Launched with great fanfare and lots of promise three years ago, the city’s electric taxi company says it will cease operations.
Téo’s drivers were the first to learn of the news when they showed up for work at the company’s garage on St-Patrick St. early Tuesday and were greeted by security guards barring them entry.
A total of 460 drivers employed by Téo Taxi received notices of dismissal.
Hours later, at a news conference, the company’s management confirmed rumours circling for about a week that the company would suspend operations.
“It is with a broken heart and lots of sadness that we have to put a halt to the activities of Téo Taxi,” said Dominic Bécotte, a co-founder of Téo’s parent company, Taxelco.
He said the company was not profitable, and requests to the government for dynamic pricing — such as adding a surcharge during peak periods, charging extra to ride in a Tesla, or a fee to reserve a car in advance — had fallen on deaf ears.
Problems with electric cars, many of which must be recharged several times a day, especially during the winter months, also contributed to the closing, he said.
Despite reports the company would restructure, Bécotte said Téo will cease to exist and not live on in any other form.
Taxelco also owns Diamond Taxi and Hochelaga Taxi. Those traditional taxi companies will continue to operate.
Bécotte said the company’s efforts will now turn to electrifying those taxi fleets.
As for the 192 cars that formed Téo’s fleet, including several Teslas bought for more than $100,000, those likely will be sold off.
In Gatineau for a meeting of the provincial cabinet, Premier François Legault said the government examined several scenarios and concluded it can do nothing to help Téo Taxi at this stage.
“At first blush it’s not possible for the government to help the company,” Legault said. “We looked at different scenarios — especially to save the higher-paying jobs. There were some.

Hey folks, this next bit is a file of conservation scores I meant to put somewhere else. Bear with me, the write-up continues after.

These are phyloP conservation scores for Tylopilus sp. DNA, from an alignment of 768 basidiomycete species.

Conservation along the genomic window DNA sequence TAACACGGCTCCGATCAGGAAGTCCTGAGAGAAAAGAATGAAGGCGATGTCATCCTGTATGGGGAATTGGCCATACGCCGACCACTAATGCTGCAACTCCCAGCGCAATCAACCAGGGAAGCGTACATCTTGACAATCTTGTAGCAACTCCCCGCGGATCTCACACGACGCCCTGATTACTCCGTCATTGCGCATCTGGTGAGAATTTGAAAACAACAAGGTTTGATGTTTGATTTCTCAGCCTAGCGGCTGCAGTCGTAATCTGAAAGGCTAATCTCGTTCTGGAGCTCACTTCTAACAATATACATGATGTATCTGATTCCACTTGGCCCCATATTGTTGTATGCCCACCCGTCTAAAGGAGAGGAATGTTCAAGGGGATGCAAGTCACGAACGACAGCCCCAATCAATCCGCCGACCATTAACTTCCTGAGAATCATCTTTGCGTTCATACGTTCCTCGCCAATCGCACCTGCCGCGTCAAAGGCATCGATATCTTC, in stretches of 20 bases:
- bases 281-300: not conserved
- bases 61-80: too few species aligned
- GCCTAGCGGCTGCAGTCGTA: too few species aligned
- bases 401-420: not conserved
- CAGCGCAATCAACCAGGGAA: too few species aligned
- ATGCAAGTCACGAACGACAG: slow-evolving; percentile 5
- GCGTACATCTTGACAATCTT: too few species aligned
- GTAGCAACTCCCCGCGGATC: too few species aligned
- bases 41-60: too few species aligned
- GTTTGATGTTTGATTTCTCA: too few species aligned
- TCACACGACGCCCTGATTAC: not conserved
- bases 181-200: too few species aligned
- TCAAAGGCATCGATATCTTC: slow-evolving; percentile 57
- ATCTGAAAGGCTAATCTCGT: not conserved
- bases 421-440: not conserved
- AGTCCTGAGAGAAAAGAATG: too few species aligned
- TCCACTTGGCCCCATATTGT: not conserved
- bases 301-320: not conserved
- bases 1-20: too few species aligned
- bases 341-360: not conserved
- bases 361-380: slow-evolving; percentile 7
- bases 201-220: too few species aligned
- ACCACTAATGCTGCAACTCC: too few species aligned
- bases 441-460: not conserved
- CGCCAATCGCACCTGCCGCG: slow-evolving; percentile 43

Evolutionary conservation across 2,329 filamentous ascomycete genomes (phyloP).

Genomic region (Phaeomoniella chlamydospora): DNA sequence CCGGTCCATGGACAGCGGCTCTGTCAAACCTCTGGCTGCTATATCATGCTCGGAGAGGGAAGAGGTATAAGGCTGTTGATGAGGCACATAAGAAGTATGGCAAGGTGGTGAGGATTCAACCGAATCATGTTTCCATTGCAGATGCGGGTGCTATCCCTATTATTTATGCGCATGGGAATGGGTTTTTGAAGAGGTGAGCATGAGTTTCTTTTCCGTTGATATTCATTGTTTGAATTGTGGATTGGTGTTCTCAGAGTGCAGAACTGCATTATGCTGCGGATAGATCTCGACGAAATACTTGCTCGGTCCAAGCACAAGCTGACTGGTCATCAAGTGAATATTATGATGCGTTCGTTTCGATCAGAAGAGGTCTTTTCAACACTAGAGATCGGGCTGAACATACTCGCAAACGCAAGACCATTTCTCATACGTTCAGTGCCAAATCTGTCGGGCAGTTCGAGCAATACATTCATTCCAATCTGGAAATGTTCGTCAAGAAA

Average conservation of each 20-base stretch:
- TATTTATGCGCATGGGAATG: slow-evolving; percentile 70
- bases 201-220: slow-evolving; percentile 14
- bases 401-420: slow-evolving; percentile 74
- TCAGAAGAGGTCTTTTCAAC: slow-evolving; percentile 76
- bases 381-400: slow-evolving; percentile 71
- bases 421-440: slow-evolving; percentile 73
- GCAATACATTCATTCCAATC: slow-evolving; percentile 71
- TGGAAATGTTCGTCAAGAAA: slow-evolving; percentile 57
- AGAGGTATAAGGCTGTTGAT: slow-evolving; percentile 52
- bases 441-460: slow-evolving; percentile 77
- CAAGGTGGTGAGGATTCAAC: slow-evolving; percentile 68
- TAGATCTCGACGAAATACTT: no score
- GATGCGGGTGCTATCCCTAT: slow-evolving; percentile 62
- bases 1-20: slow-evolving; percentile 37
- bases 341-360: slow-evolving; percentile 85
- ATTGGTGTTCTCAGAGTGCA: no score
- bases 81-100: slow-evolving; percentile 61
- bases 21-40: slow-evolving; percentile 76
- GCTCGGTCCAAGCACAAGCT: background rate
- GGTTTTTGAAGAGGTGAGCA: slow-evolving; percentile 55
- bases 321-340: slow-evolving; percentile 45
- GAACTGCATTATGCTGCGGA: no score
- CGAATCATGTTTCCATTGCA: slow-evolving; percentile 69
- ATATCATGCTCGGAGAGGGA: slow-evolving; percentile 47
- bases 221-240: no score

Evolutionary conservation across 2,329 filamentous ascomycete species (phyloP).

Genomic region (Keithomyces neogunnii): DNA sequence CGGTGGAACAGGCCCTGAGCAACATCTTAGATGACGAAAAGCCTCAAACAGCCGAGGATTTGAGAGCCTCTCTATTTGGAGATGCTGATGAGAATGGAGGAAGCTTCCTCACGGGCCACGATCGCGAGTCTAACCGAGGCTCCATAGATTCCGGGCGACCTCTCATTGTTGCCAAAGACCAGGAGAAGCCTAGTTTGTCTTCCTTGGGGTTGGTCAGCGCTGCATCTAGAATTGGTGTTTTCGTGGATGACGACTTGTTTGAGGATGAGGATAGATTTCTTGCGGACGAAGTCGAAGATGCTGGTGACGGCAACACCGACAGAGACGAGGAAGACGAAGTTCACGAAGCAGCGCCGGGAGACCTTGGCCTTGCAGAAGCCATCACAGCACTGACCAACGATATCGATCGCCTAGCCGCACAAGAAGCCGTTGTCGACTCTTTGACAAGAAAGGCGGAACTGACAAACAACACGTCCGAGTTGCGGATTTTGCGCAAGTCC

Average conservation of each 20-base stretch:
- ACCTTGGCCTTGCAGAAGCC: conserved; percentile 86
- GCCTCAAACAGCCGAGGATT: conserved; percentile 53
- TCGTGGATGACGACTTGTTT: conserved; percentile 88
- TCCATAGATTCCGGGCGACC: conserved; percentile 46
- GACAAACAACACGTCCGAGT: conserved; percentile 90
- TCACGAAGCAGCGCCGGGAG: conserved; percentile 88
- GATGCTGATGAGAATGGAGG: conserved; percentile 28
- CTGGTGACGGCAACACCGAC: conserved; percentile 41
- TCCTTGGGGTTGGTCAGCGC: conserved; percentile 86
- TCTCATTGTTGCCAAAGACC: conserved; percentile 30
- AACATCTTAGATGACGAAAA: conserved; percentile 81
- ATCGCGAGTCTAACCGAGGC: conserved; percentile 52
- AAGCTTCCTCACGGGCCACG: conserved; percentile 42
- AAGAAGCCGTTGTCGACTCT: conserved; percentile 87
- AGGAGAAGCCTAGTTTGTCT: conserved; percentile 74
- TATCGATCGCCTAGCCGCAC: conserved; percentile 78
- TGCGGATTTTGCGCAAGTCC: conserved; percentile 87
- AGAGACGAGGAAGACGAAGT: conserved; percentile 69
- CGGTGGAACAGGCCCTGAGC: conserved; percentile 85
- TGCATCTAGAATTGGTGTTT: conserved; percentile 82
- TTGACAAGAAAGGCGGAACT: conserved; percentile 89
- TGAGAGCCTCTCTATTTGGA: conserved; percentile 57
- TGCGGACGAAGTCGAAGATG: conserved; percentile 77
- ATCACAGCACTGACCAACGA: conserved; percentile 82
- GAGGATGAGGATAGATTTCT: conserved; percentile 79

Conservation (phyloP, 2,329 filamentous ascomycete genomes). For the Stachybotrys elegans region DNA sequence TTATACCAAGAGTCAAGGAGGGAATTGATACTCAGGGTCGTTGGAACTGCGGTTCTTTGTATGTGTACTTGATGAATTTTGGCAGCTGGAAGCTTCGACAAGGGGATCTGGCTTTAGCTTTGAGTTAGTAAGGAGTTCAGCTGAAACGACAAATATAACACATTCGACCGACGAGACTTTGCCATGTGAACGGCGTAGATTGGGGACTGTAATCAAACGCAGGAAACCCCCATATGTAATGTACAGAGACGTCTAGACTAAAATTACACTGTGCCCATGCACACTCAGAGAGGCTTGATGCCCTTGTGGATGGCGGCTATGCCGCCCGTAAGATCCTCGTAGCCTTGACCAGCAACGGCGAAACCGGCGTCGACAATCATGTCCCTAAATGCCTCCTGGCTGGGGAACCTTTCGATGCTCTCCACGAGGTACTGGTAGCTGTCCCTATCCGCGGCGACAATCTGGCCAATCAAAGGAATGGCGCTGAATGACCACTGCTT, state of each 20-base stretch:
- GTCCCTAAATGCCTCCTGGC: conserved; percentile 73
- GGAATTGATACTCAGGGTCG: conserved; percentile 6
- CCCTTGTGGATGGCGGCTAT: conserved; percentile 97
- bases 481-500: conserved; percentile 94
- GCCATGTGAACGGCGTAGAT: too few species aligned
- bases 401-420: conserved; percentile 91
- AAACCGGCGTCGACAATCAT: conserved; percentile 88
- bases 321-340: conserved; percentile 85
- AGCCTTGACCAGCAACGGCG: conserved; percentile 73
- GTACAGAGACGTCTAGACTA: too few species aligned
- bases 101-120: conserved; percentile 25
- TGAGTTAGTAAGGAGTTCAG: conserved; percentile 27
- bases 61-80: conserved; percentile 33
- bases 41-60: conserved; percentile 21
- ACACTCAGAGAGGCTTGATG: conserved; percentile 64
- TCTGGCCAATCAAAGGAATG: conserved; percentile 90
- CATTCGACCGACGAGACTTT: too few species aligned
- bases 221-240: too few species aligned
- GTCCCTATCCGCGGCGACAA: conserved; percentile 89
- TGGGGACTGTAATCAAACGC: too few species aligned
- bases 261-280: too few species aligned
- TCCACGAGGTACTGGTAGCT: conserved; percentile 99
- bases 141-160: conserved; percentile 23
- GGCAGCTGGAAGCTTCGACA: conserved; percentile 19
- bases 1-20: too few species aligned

“If someone was stepping up to take over the company (there might be a chance), but now we can’t do anything.
“It’s sad. It was an avant-garde business model with electric cars and a complicated software application. But I don’t think we will be short of taxis in Quebec.”
Bécotte said the company will meet the drivers in the coming days and weeks.
Christopher Monette, the director of public affairs for Teamsters Canada, said the union will fight for the employees to get severance pay, for which he believes they are entitled.
He said the company treated its employees badly in the final days.
“We had been trying to get a hold of the company since the rumours came out, and the company did not call us back. Obviously that’s shameful. Also, the workers who showed up around 3 a.m. only to be turned away by security guards, that’s also not acceptable.”
Téo launched with a different business model than traditional taxi companies. Using solely electric cars, the company was powered by an Uber-like mobile application that allowed customers to see on a map where their drivers were.
Bécotte said the app will continue to be available to hail Diamond Taxi cabs.
Téo employees were paid an hourly wage, worked a set number of hours per week, and were eligible for benefits and vacation time.
(Traditional taxi drivers are autonomous workers and often work 60- to 70-hour weeks to make the payments on the mortgages for their taxi licences, many of which are purchased for more than $200,000.)
Téo also got special dispensation from the government to rent and purchase more taxi licences than the number of cars in its fleet. On Tuesday, the company was still renting 170 taxi licences, and Bécotte said it will negotiate with the owners of those permits to settle with them.
Bécotte said the company received $7.5 million in government subsidies but the bulk of that money was available to anyone operating a taxi company or buying an electric car in the province.
The former Liberal government approved a loan totalling $4 million.
Téo Taxi was the brainchild of well-known Quebec entrepreneur Alexandre Taillefer, who was the face of the company when it was announced in 2015.
Taillfer stepped away from Téo and Taxelco last May, but is still listed as the managing partner of the Fonds XPND Croissance — the majority owner of Taxelco.
La Presse Canadienne contributed to this report.